More fun at Mount Rainier!

Toutle Travel Blog

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Okay, who knew that Mount Rainier National Park was so spectacular?!  We were amazed at the many features of this brilliant National Park!

This morning, our Ohanapecosh Campground was so lush with old-growth, tall trees that it stayed dark with light beaming into a nearby opening in the branches.  Beautiful!  We exchanged info on the roads and hikes with our VW Bus friend from yesterday.

We traversed the national park west to Paradise.  We thought it would take about an hour, but we found so many fabulous hikes and waterfalls that it took us all day.  The weather was just glorious again today!

The ancient trees on the acclaimed hike, "Grove of the Ancient Patriarchs" were just amazing.  My camera batteries died on the shot right before the twin 1000-year old fir trees.

  Thousand years old!  How amazing is that?  They must have had a 12-foot diameter each and a boardwalk was built up to them so human feet would not trample roots during picture-taking.  We crossed a suspension bridge one at a time (as a sign suggested) to get to the island where the ancient trees towered.  The roots of those trees that had fallen in a 1970 windstorm were equally amazing.  We read the interpretive signs along the way about the volcanic ash in the soil, the animals thriving there, and of course, the amazing trees.

Box canyon was gorgeous with its 180-foot drop from the road to river.  You could hear the water crashing through the rocks far below.

We hiked down to the viewpoint at Navara Falls where a full rainbow on the 168-foot waterfall matched a picture on an interpretive board.

  That was one of the most stunning waterfalls I've ever seen!

Dream and Reflection Lakes were very clear, peaceful, and beautiful with Mt. Rainier magnificent in the background.

By afternoon, Mt. Rainier became shrouded in clouds and we were glad to have admired it clearly before that.

Paradise had a Visitor's Center, but very little parking.  They also had a lodge, a ranger station for climbers to check-in before their ascent, a gift shop, etc.  On October 10th, a new Visitor's Center is scheduled to open.  While that new area was closed off to traffic, it did not look like it had much additional parking.  For miles there were parallel parking spots (along the cliff edge!) that lined the one-way road out to the parkway again.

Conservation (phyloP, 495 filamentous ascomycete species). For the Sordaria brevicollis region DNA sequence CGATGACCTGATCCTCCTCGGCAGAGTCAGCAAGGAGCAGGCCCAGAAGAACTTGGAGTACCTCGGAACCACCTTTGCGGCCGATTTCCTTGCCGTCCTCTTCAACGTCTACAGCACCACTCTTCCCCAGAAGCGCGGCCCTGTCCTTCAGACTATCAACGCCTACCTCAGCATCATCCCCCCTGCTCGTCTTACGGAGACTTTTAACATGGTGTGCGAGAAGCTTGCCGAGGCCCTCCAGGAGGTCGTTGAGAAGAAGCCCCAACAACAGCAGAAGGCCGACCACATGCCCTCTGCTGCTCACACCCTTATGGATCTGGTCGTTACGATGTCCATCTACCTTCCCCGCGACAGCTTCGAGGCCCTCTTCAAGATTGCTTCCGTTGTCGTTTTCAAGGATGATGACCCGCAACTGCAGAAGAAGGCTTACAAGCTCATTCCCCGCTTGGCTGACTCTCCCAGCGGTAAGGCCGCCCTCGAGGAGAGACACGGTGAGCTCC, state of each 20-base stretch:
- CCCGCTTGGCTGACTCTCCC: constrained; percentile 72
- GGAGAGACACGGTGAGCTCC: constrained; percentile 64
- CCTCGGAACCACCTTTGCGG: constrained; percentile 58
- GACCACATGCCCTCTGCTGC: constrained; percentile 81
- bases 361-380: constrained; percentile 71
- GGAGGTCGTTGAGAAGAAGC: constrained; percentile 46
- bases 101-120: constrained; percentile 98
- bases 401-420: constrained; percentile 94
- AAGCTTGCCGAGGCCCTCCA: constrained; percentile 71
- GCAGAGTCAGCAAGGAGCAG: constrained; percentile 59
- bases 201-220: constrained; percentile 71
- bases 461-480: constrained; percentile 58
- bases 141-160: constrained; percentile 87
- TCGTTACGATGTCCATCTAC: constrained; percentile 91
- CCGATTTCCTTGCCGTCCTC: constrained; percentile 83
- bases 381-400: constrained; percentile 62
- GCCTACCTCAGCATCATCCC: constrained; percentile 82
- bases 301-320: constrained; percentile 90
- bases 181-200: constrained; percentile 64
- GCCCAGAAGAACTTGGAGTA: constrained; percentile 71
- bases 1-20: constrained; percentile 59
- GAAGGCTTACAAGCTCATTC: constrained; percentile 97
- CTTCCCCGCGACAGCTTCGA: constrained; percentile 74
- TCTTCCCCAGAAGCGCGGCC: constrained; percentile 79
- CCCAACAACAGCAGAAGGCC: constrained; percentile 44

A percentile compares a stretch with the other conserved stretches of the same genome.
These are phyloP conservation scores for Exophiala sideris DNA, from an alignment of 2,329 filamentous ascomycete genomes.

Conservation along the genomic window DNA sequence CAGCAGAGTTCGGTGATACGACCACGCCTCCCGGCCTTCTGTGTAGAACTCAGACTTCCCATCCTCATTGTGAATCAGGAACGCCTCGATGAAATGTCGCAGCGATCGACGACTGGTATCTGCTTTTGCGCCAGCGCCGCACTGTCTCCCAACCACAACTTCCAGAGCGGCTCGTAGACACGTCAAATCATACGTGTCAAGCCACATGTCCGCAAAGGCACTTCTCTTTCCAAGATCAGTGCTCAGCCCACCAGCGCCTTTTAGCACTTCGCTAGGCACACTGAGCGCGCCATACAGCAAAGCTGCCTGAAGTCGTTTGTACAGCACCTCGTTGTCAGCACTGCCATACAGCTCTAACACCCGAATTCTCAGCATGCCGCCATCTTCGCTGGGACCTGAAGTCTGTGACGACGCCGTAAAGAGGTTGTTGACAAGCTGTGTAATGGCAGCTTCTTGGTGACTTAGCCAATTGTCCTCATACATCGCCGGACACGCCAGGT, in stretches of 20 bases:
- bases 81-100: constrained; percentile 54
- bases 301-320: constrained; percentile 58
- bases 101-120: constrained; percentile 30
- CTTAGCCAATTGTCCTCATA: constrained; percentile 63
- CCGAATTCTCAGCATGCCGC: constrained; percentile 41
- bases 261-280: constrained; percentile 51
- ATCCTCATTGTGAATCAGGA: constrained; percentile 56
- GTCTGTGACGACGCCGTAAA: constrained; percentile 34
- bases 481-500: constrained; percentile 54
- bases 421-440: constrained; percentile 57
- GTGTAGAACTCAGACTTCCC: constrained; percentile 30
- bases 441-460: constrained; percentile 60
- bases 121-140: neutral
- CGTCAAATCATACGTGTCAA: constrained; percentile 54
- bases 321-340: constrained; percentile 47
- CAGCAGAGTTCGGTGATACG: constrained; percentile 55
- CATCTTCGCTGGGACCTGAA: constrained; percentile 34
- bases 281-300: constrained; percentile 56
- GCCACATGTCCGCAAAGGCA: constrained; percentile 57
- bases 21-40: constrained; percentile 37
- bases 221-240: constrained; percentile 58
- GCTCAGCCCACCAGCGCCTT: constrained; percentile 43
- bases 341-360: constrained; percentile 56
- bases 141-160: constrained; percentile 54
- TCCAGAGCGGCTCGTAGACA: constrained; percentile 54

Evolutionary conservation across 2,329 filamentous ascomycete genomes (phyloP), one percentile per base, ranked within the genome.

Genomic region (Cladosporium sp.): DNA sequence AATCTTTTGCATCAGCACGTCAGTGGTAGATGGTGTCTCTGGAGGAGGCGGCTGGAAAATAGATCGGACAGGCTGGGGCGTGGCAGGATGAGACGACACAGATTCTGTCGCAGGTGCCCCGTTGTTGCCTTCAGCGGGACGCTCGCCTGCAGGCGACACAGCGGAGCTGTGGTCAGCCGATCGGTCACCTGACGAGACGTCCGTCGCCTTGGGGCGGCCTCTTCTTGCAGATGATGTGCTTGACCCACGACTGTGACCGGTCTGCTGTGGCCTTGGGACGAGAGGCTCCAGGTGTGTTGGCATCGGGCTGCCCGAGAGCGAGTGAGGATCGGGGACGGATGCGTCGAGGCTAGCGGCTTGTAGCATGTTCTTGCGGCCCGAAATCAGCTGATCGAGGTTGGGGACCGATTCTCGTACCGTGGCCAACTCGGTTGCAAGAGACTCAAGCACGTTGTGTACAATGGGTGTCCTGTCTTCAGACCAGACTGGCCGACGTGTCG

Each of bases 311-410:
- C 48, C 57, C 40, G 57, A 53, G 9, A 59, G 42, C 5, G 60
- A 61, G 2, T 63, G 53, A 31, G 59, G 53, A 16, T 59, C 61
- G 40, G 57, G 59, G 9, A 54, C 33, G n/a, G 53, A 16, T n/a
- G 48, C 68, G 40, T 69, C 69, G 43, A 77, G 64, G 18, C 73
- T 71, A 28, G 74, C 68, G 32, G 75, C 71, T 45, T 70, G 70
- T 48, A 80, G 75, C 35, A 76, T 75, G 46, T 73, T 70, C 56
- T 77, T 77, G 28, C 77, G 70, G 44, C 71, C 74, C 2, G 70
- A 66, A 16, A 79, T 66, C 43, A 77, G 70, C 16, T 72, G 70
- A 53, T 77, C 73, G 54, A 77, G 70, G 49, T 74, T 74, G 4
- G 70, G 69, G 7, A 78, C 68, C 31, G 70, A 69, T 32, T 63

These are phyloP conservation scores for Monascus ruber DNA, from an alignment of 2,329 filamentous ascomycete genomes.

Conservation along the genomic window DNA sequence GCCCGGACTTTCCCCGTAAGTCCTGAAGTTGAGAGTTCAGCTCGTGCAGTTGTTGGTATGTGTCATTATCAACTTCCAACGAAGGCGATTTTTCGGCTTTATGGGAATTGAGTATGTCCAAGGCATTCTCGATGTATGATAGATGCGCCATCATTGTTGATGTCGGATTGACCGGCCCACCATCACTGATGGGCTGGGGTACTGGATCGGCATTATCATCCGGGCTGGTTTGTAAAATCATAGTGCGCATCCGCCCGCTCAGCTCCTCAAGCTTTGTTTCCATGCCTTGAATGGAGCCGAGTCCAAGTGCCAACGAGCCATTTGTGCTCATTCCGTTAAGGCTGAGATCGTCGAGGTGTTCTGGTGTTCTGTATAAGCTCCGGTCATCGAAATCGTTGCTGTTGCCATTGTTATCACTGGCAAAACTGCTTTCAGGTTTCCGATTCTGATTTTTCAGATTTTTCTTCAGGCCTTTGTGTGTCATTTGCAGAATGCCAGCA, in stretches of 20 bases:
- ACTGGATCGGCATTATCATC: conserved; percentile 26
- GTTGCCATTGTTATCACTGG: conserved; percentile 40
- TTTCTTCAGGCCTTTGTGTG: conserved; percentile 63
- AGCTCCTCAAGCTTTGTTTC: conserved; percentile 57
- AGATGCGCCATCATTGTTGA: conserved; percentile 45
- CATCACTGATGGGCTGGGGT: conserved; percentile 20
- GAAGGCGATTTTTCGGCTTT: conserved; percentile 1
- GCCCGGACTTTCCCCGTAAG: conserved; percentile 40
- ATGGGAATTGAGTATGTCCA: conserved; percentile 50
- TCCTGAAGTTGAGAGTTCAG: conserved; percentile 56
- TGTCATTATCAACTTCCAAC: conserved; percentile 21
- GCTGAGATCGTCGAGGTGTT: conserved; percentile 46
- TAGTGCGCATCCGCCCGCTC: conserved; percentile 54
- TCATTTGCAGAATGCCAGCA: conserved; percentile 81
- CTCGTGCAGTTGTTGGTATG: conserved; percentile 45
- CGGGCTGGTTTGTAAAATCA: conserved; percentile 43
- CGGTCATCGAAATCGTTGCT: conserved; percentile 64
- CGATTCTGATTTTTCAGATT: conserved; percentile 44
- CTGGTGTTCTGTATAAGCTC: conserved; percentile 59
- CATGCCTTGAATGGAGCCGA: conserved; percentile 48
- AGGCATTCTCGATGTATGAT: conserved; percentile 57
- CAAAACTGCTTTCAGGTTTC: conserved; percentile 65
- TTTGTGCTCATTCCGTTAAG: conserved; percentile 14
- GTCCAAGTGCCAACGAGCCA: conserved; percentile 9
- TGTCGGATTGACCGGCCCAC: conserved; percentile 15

I have no idea how they are going to handle high-season traffic.  We had to drive by the parking lot and about a mile of additional parallel parking on a Thursday afternoon in September in order to find a place to park.  By that time, it was WAY too far to walk back just for a fun explore of yet another Mt. Rainier Visitor's Center, so we drove on.  I just shake my head at that design because I don't see it working very well.  There was no place to even walk from that parking- it was plain scary along the cliff on a large hairpin turn!

Speaking of scary, my nightly nightmares are of driving difficulties:  backing off cliffs, wheels sliding off road shoulders, etc.  I'm trying to psychoanalyze those!  It may be Post-Traumatic Stress Disorder from the southern Dempster Highway drive.

  :)

We stopped in Longmire and long admired (harhar) the historic buildings, the ranger station, museum, old Longmire Inn with gift shop (and ice cream!), the government housing buildings for park employees, and the suspension bridge over the fast-moving glacier runnoff river.  The Longmire Inn would be a delightful place to spend a weekend.

There was a slice of an old log on display at the Longmire Museum.  There were little arrows pointing to some of the many tree rings and indicting the dates world events to show how that tree had lived through them all.  Amazing!

A small, hand-written roadside sign alerted us to a Mt. Saint Helens viewpoint.  Official signs marked the turn off and a mile up the road was an interpretive board with an arrow pointing to the mountain.

We had a clear view of the volcano and it was beautiful!

Finally, we made it to Seaquest State Park, just across from Mt. Saint Helens first of 5 interpretive centers.  We came to the Western entrance of Mt. Saint Helens since the road to Windy Ridge on the eastern side is closed.  Our plan is to see all 5 centers before heading back to meet the Lazy Daze group in Astoria by evening.  We cannot wait to see them!

p.s.  Remember the 12:35 pm Tuesday ferry from Lopez to Anacortes that we were lucky to catch?  Well Ned told me tonight of 8 shootings that we must have narrowly missed while driving south, given the timing:  http://www.nbc30.com/news/17375345/detail.html  That is really tragic. 

 

 

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Mount St. Helens from the highway …
Mount St. Helens from the highway…
Toutle
photo by: aelder2259